WASHINGTON - It has been a mild fall season, but winter is just around the corner! The FOX 5 Weather Team has five things you need to know about their 2015-2016 Winter Weather Outlook.
1. We favor a “warm” winter
As of November 19th, the average temperature in Washington D.C. during the month of November is 56.8 degrees Fahrenheit, which would be D.C.’s warmest November ever on record if it holds. This number should fall however as we are expecting the majority of the last ten days of the month to come in below normal, but the overall message is that the general autumn pattern to date has been a pretty warm one.
We expect the warm pattern to continue as we through the winter months, especially during December and January. However, it’s important to stress that a warm winter does not mean you should keep the beachwear out and the A/C at the ready. D.C.’s average high temperature through the first half of January is 43 degrees Fahrenheit, so a couple degrees above that is still a cold winter day. Even in the warmest of winters, cold air always makes the occasional appearance.
We believe that it will this winter as well. We just favor the colder outbreaks to not be as longed lived or as intense as they were during the previous two winters.
2. One of the strongest El Niños
Prepare to hear this word a lot this winter because of all the factors that drive our winter pattern -- this is by far the biggest. El Niño is simply abnormally warm sea surface temperatures along the equator in the Pacific Ocean. The abnormally warm waters help increase upper level winds in the tropics, which help bring more moisture into the United States and can heavily influence the track of storms across the United States.
El Niño’s comes in four categories: weak, moderate, strong, and very strong all depending on just how far above average the water temperatures are. This year’s El Niño is one of the strongest, if not the strongest on record.
For Washington D.C., we tend to see some of our biggest snowfalls when El Niño strength is weak to moderate. Strong and particularly very strong El Niño strength can overwhelm the atmospheric pattern, and tend to give us less of an opportunity for snow due to more warm air being present.
3. No two El Niño winters are the same
While El Niño can be one of the best indicators for the coming winter, it is far from a perfect indicator, and similar years to this one have thrown us a couple of curveballs.
As far back as accurate global ocean temperature rankings go (only to the late 1940s), there have only ever been two other El Niño years that have been as intense as the current one.
The most recent one was the winter of 1997-1998. In that winter, D.C. saw one of its lowest snowfall winters on record, only picking up a measly 0.1” of snowfall. Before that, there was the very strong El Niño winter of 1982-1983. This winter featured one of D.C.’s worst snowstorms -- the Presidents Day storm of February 1983 -- which dumped more than two feet of snow just northwest of the city.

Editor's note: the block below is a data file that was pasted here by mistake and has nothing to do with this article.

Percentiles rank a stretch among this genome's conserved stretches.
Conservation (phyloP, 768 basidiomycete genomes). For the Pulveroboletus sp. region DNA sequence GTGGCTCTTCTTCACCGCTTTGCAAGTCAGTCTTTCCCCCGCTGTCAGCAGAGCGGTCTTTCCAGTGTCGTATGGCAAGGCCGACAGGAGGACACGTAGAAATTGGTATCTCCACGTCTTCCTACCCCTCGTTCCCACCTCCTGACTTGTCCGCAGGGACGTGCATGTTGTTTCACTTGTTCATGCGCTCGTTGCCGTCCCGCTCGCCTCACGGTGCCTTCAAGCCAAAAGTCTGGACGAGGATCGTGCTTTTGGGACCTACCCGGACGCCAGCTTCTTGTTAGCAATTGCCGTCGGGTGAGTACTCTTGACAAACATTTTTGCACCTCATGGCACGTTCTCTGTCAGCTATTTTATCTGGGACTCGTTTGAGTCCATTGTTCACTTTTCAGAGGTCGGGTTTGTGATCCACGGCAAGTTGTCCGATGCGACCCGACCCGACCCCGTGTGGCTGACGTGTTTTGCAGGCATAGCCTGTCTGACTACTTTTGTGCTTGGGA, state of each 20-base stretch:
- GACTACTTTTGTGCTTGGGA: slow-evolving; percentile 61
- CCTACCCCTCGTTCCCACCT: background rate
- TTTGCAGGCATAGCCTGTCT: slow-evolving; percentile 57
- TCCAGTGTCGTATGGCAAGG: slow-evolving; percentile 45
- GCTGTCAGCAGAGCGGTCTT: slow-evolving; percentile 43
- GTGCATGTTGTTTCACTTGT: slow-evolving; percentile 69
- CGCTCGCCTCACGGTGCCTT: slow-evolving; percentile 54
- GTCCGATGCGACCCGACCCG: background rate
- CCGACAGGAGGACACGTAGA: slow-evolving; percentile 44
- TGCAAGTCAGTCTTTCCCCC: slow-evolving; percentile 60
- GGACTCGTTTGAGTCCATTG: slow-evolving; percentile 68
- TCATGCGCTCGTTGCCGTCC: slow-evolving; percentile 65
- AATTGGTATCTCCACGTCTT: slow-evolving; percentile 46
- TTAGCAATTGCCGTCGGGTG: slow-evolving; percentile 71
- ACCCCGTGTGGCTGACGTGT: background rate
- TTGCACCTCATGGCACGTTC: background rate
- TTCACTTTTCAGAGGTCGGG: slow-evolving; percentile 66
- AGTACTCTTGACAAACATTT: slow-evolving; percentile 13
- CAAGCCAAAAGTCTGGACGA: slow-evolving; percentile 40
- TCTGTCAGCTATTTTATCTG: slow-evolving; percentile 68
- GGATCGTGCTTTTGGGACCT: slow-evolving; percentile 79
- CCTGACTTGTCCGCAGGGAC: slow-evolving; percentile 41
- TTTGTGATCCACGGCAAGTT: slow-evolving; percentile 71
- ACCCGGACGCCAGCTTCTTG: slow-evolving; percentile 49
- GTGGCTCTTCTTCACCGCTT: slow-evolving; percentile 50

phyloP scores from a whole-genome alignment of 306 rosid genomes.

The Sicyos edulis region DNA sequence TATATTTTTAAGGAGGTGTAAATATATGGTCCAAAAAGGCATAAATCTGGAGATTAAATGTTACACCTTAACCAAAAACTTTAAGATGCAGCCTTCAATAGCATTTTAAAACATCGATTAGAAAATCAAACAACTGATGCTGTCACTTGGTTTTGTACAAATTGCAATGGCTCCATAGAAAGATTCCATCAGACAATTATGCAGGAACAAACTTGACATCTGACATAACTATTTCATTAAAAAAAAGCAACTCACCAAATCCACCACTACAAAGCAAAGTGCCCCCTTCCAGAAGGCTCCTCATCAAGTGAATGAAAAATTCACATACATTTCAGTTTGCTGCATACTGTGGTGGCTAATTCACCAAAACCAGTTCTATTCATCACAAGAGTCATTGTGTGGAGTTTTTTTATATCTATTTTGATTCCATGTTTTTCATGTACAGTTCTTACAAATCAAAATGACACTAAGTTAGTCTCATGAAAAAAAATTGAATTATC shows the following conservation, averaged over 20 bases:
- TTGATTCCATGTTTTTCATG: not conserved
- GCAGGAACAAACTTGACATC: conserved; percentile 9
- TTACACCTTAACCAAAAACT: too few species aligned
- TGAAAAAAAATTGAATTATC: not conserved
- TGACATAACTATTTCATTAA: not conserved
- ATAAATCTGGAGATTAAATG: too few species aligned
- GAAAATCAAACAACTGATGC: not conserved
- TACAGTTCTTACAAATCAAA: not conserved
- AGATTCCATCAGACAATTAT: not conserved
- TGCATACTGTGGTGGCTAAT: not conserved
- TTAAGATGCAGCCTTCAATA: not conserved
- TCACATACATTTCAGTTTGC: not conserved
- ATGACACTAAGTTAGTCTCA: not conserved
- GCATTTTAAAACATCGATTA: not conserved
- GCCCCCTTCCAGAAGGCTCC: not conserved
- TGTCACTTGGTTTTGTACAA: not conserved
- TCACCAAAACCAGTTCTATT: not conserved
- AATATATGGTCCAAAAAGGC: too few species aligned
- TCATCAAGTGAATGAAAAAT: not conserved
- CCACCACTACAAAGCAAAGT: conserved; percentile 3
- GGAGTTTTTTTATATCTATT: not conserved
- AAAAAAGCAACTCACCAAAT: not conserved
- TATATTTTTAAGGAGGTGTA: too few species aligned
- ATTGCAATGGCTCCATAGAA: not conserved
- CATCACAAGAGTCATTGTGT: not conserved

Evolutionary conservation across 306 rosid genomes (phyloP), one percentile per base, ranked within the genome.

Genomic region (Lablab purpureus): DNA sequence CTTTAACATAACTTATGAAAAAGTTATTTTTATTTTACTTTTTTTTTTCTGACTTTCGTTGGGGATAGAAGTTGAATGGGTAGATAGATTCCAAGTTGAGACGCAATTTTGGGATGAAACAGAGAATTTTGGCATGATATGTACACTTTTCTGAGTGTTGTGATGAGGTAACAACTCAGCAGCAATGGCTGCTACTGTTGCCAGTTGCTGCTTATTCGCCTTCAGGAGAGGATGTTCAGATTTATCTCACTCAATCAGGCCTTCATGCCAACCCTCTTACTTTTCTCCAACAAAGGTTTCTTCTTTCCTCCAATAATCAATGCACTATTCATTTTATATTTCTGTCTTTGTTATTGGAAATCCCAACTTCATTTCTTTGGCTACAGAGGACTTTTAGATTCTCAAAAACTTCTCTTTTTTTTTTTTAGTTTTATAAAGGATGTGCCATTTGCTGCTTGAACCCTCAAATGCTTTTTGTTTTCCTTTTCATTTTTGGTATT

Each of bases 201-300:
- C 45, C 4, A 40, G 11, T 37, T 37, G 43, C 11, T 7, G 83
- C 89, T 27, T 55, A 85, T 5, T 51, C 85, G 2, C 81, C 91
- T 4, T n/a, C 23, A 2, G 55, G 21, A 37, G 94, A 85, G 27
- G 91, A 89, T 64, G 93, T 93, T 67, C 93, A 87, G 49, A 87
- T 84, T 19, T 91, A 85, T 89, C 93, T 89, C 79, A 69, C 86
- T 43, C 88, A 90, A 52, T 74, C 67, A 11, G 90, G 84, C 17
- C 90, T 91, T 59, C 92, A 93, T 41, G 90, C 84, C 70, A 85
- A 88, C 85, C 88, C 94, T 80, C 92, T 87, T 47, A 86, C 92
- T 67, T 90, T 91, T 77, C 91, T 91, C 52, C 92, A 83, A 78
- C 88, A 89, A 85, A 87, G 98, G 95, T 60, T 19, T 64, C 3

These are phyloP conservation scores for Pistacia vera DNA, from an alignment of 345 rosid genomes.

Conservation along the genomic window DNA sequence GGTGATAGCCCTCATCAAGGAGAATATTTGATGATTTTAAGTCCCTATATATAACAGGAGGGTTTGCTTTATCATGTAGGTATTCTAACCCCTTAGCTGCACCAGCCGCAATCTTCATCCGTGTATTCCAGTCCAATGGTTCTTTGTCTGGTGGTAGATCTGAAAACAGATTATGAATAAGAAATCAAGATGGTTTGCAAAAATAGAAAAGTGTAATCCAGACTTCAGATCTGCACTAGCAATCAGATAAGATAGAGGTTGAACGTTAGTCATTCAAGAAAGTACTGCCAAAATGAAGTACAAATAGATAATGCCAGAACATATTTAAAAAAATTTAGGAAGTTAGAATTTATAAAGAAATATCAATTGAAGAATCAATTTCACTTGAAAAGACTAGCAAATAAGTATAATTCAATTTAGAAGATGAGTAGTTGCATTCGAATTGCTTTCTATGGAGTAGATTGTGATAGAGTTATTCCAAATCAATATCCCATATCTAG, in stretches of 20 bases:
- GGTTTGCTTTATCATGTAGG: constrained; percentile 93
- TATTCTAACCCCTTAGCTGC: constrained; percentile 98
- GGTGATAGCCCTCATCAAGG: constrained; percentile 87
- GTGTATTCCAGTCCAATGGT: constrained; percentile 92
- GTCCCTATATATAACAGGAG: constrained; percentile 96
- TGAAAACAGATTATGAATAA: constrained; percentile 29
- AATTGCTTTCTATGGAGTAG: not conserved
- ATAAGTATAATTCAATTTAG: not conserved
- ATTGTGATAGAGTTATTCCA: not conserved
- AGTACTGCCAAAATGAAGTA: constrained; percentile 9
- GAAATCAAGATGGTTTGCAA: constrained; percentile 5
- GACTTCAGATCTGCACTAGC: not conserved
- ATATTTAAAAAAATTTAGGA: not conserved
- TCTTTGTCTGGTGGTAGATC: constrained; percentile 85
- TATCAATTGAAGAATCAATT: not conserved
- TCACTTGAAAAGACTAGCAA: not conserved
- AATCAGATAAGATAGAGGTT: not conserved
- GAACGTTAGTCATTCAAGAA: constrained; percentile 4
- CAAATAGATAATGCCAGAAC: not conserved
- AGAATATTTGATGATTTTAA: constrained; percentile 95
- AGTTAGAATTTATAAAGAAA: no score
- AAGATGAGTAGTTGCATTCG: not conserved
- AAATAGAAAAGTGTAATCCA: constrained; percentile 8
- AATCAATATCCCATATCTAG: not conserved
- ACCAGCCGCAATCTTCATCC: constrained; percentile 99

This year’s very strong El Niño features some differences from both of those years that could make the winter to come very interesting, but in all honesty, we will just have to wait and see what those surprises are.
4. Snowfall forecasts are a shot in the dark
It is tough enough forecasting snowfall totals a day before a big storm. So forecasting accurately an entire season ahead? Forget about it. There is no crystal ball to look into and every year is different.
However, we can take an “educated guess” based on other factors that we can forecast with reasonable accuracy given the range, and those are moisture and temperatures relative to normal.
Looking at a number of factors, we are forecasting above normal temperatures and above normal moisture for the D.C. region, but also below normal snowfall. The reason why is simple -- we feel that more often than not, the cold air will not be in the right place at the right time for a number of big snow events.
Take both the very strong El Niño winters of 1997-1998 and 1982-1983 for example. While one featured major snow and the other did not, both featured less than half the typical number of days of measureable snowfall from a normal year (eight days at DCA) with one day and four days in each season, respectively. This means that getting the right ingredients together for snow happen less in these strong El Niño years compared to others, and with that being the case, we are playing the odds and going with below normal snowfall in D.C.
However, as 1982-1983 shows, cold air in the right place in the right time can completely blow our snowfall forecast out of the water. So take them with a grain of salt snow lovers as the big snow could still be lurking this year!
5. Late winter has the best chance for big snow
December may start off on a little bit of a chilly note, but we have reasonable confidence that the pattern will return warmer for the second half of the month and through the majority of January as well. For all those hoping for a white Christmas, sorry to say that your odds this year look significantly less than a typical December (but never say never in weather!).
By the time we get to February however, more question marks begin to appear. A significant factor in this is once again El Niño, which while very strong now, is expected to weaken through the winter months. If the weakening can occur fast enough, this may just open the door for enough late winter cold air to arrive, which would increase our odds for a late season snowstorm.
This is yet another year where some of winter’s strongest cold may come in late February and even extend into early March. If D.C. is able to get a big storm during this time period and end up with above normal snowfall (more than 15.6”), this would end up being the third consecutive winter with above normal snowfall. This is something D.C. has not done in 35 years!